Freelance writer and wanderer always on the lookout for quirky activities that take you off the beaten track.
Published May 24th 2011
In 1830 a man named James Smith began making umbrellas in a workshop at the back of a shop. Today, nearly two centuries later James Smith & Sons is still in the very same spot, still heaving with umbrellas of all shapes and sizes and still very much brimming with a sense of old-world charm. Just standing outside and peering through the window of the historical Victorian business will make you feel as if you've stepped back in time. Furthermore, take one stride inside and the personalised, bespoke service is sure to amaze and delight.
If you visit James Smith & Sons, you will undoubtedly find yourself reminiscing of a calmer time where the high streets were not dominated by chain-store clones and where dapper dandies and flaneurs roamed the streets, fancy duck-headed black umbrellas in hand. You'll find wicker baskets that are overflown with sleek, shiny walking sticks in every kind of English wood, while glossily coloured umbrellas with hand-carved handles jostle for gaps in the beautiful oak stands. With a deep breath and a hefty whiff of imagination, you may even be able to envision Charles Dickens or Lewis Carrol emerging from the store to take a gentlemanly stroll with their hand crafted umbrellas that are so well made that they could suffice even as parachutes.
Snap back to reality: and another £2 plastic umbrella has shred to pieces in a slight downpour, or you've found yourself in a very unladylike Mary Poppins-esque pose thanks to your cheap sun parasol blowing inside out in a gust and pulling you along the street. It's time to pay those shrewd craftsmen James Smith & Sons a visit.
The design and materials of the traditional umbrella have changed little over the years thanks to the passing down of rituals through generations of this family business. It is generally understood that London is the home of the best umbrellas and walking sticks in the world and James Smith & Sons certainly live up to and continue that tradition.
They do carry a range of diversely priced pieces from the everyday umbrella to the ceremonial swagger stick. The infinite array of handsome, handmade products available here are generally for people who enjoy the finer things in life and are therefore willing to pay for them. These are investment pieces that one might have for several years or more. Prices can be up to £150, with some umbrellas reaching costs of over £200, but you will also find a nice, half-decent range for about £25.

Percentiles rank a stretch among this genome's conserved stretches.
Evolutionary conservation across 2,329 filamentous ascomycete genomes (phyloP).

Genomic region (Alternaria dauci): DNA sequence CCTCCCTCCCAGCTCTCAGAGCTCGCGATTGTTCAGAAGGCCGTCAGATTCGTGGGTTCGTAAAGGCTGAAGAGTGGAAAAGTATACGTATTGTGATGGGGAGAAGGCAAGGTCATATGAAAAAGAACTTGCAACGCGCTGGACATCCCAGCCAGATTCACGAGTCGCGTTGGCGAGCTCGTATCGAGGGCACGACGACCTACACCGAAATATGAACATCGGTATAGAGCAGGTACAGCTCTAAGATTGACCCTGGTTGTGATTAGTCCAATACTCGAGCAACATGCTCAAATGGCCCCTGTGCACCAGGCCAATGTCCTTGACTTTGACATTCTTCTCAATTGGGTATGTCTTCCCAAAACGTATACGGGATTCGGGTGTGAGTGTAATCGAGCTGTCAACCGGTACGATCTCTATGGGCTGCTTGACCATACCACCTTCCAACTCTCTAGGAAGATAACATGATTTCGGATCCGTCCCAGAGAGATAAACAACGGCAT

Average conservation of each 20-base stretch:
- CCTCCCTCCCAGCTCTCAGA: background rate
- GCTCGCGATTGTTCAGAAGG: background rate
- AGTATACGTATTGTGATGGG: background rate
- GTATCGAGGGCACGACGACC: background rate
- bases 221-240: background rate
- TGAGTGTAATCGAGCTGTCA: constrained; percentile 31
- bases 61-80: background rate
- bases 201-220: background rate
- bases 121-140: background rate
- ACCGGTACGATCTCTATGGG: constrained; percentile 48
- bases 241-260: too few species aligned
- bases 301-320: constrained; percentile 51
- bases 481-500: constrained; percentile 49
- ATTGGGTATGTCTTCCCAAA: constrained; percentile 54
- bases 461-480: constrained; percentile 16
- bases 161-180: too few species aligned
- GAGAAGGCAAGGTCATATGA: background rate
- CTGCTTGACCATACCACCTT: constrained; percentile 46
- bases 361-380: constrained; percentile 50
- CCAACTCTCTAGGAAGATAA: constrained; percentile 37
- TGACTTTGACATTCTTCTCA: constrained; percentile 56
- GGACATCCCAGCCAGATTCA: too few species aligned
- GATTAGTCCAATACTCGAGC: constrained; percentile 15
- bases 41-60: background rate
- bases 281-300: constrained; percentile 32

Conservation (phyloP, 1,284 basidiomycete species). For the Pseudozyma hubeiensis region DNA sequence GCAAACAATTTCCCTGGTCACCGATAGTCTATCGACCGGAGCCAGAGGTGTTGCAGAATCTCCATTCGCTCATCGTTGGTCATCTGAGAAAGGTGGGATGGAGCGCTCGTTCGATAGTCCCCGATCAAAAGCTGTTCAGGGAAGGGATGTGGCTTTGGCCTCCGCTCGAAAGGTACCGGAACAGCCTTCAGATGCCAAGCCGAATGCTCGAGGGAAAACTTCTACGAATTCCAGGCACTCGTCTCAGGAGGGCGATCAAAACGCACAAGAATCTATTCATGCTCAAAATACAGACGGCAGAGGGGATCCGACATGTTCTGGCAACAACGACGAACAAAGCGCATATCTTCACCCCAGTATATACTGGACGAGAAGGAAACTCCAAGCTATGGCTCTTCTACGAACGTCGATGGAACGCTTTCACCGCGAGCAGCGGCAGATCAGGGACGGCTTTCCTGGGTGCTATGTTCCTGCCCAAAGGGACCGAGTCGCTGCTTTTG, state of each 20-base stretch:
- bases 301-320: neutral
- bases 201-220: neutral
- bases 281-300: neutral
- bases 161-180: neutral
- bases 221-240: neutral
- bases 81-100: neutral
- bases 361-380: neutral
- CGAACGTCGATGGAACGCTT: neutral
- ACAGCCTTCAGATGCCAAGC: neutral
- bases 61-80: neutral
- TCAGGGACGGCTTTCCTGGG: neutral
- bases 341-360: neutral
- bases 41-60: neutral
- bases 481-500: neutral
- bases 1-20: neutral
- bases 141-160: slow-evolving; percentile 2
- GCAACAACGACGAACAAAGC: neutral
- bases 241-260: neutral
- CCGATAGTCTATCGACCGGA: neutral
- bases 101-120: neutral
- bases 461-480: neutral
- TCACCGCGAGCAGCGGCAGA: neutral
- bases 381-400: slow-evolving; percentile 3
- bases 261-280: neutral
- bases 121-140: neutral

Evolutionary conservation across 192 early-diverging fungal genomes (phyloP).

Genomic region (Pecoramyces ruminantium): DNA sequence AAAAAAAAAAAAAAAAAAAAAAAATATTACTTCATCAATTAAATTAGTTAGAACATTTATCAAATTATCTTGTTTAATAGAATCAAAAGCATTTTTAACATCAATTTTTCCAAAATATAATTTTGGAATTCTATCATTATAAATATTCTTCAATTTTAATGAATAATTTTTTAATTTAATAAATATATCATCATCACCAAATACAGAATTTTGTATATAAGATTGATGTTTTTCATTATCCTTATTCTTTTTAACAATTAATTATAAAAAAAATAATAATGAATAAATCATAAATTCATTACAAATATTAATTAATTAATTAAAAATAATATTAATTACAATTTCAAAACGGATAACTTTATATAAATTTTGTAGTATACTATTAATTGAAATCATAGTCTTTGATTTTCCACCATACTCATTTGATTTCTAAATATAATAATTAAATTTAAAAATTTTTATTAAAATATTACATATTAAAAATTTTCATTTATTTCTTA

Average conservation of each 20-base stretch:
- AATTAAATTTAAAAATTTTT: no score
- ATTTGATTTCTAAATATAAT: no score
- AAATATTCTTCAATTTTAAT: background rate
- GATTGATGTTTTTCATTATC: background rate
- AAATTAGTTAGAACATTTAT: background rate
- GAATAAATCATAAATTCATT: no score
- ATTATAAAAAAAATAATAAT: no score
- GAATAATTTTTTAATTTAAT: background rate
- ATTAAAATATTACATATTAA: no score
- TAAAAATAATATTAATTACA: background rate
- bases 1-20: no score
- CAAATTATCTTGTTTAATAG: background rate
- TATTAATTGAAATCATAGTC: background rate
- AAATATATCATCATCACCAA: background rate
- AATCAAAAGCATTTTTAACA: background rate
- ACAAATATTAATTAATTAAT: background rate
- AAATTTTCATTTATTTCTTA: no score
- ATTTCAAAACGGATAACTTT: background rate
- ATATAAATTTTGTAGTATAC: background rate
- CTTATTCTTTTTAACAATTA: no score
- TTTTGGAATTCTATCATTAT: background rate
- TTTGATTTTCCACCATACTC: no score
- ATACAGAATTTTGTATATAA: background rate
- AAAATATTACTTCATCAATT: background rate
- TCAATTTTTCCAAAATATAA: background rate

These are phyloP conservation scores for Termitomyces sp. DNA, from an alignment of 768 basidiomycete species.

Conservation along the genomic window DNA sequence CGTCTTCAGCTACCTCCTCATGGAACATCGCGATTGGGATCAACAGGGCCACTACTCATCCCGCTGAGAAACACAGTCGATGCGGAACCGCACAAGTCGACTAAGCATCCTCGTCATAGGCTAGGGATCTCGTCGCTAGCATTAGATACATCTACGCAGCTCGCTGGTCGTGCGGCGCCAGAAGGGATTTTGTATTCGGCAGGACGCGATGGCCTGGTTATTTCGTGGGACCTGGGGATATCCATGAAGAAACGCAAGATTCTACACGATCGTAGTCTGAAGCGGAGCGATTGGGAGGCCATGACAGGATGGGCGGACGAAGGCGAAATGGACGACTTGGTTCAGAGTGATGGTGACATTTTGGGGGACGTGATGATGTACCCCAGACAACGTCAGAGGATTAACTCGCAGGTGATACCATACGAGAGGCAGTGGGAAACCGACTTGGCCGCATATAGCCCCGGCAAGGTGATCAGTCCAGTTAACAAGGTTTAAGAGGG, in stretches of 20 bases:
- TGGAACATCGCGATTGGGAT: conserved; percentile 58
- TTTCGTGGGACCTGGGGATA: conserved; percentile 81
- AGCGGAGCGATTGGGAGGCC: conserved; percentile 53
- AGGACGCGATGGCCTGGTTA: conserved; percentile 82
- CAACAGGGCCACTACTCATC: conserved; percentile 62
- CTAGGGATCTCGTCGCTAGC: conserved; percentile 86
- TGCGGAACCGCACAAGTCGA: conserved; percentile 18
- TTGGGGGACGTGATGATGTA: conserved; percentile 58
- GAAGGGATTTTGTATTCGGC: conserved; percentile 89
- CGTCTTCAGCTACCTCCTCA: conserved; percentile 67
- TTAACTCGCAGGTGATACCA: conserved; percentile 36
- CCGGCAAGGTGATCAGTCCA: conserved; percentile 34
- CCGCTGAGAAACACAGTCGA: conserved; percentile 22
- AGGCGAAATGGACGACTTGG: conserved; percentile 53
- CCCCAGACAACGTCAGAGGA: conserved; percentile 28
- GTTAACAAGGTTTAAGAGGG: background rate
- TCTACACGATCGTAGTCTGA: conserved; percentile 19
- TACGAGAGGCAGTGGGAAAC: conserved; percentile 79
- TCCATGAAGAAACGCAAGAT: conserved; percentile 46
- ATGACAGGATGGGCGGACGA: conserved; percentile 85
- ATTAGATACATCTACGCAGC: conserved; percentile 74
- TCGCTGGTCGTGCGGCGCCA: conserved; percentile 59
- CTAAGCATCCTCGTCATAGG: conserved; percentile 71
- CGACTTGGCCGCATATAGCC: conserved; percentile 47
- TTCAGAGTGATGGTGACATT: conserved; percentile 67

Don't be fooled by the old-fashioned look of the place. Both the fabrics and frames used are the latest in terms of pattern and technology. You may fret that you'll only leave it on the tube the next day, but for the experience I would definitely suggest at least coming in to take a look at the exquisite ladies parasols, hand carved wooden handles and elegant old fashioned gentlemen's canes. Even if you are not particularly on the prowl for a new umbrella, it is hard to wander past without gawping at the collection and craftsmanship of the umbrellas and other products.
Peddling every kind of umbrella, walking stick, mace and cane imaginable is not the only pull of James Smith & Sons; the products are housed in a remarkable building garlanded with original hand-crafted fittings and concealed behind a distinctive Victorian shop front. It is clear that the shop's magnetism doesn't merely lie in its high-quality range of goods. James Smith and Sons has preserved the original fixtures designed and made by the master craftsman employed by the business and the architecture and décor is a work of art in itself. It is a spectacular reminder of the Victorian period.
If you need an umbrella that will last forever or simply wish to experience a historic jewel in the heart of London's retail district, look no further. If a shop is still going strong after 170 years, you know it will be doing a good job and after all, who doesn't love a successful family run business? Even if you don't intend to buy, it is a wonderful place to browse or ironically, hide from any inevitable London drizzle.